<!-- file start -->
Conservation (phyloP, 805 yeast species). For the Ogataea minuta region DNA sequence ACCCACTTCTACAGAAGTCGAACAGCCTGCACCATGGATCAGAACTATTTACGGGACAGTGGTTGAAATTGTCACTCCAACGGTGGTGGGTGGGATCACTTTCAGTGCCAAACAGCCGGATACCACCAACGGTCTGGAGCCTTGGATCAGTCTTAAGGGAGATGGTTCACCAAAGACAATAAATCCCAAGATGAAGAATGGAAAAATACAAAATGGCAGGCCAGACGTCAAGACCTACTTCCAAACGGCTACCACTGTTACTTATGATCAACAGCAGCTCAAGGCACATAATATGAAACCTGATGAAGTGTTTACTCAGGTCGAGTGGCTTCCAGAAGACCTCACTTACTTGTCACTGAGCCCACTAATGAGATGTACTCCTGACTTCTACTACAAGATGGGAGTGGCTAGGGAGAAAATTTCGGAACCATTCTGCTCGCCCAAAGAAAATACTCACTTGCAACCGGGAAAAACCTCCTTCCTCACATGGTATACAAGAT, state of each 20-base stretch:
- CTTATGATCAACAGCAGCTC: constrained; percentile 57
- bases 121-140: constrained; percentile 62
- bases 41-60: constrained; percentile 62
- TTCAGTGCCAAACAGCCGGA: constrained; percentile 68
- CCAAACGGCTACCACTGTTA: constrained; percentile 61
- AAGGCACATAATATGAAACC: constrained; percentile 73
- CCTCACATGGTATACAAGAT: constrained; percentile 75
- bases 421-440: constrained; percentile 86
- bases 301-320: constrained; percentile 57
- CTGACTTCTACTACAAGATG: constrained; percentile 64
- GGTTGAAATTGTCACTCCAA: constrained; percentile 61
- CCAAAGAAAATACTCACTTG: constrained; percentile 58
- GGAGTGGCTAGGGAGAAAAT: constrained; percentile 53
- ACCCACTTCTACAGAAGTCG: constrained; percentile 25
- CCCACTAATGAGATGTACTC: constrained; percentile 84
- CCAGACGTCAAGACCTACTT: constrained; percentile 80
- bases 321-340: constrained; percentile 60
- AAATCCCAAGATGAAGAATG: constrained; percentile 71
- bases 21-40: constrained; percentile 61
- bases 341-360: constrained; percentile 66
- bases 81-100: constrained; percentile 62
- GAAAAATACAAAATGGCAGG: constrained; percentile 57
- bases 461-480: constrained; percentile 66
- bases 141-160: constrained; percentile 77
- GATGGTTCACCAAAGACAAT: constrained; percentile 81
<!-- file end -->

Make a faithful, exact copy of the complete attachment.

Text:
Conservation (phyloP, 805 yeast species). For the Ogataea minuta region DNA sequence ACCCACTTCTACAGAAGTCGAACAGCCTGCACCATGGATCAGAACTATTTACGGGACAGTGGTTGAAATTGTCACTCCAACGGTGGTGGGTGGGATCACTTTCAGTGCCAAACAGCCGGATACCACCAACGGTCTGGAGCCTTGGATCAGTCTTAAGGGAGATGGTTCACCAAAGACAATAAATCCCAAGATGAAGAATGGAAAAATACAAAATGGCAGGCCAGACGTCAAGACCTACTTCCAAACGGCTACCACTGTTACTTATGATCAACAGCAGCTCAAGGCACATAATATGAAACCTGATGAAGTGTTTACTCAGGTCGAGTGGCTTCCAGAAGACCTCACTTACTTGTCACTGAGCCCACTAATGAGATGTACTCCTGACTTCTACTACAAGATGGGAGTGGCTAGGGAGAAAATTTCGGAACCATTCTGCTCGCCCAAAGAAAATACTCACTTGCAACCGGGAAAAACCTCCTTCCTCACATGGTATACAAGAT, state of each 20-base stretch:
- CTTATGATCAACAGCAGCTC: constrained; percentile 57
- bases 121-140: constrained; percentile 62
- bases 41-60: constrained; percentile 62
- TTCAGTGCCAAACAGCCGGA: constrained; percentile 68
- CCAAACGGCTACCACTGTTA: constrained; percentile 61
- AAGGCACATAATATGAAACC: constrained; percentile 73
- CCTCACATGGTATACAAGAT: constrained; percentile 75
- bases 421-440: constrained; percentile 86
- bases 301-320: constrained; percentile 57
- CTGACTTCTACTACAAGATG: constrained; percentile 64
- GGTTGAAATTGTCACTCCAA: constrained; percentile 61
- CCAAAGAAAATACTCACTTG: constrained; percentile 58
- GGAGTGGCTAGGGAGAAAAT: constrained; percentile 53
- ACCCACTTCTACAGAAGTCG: constrained; percentile 25
- CCCACTAATGAGATGTACTC: constrained; percentile 84
- CCAGACGTCAAGACCTACTT: constrained; percentile 80
- bases 321-340: constrained; percentile 60
- AAATCCCAAGATGAAGAATG: constrained; percentile 71
- bases 21-40: constrained; percentile 61
- bases 341-360: constrained; percentile 66
- bases 81-100: constrained; percentile 62
- GAAAAATACAAAATGGCAGG: constrained; percentile 57
- bases 461-480: constrained; percentile 66
- bases 141-160: constrained; percentile 77
- GATGGTTCACCAAAGACAAT: constrained; percentile 81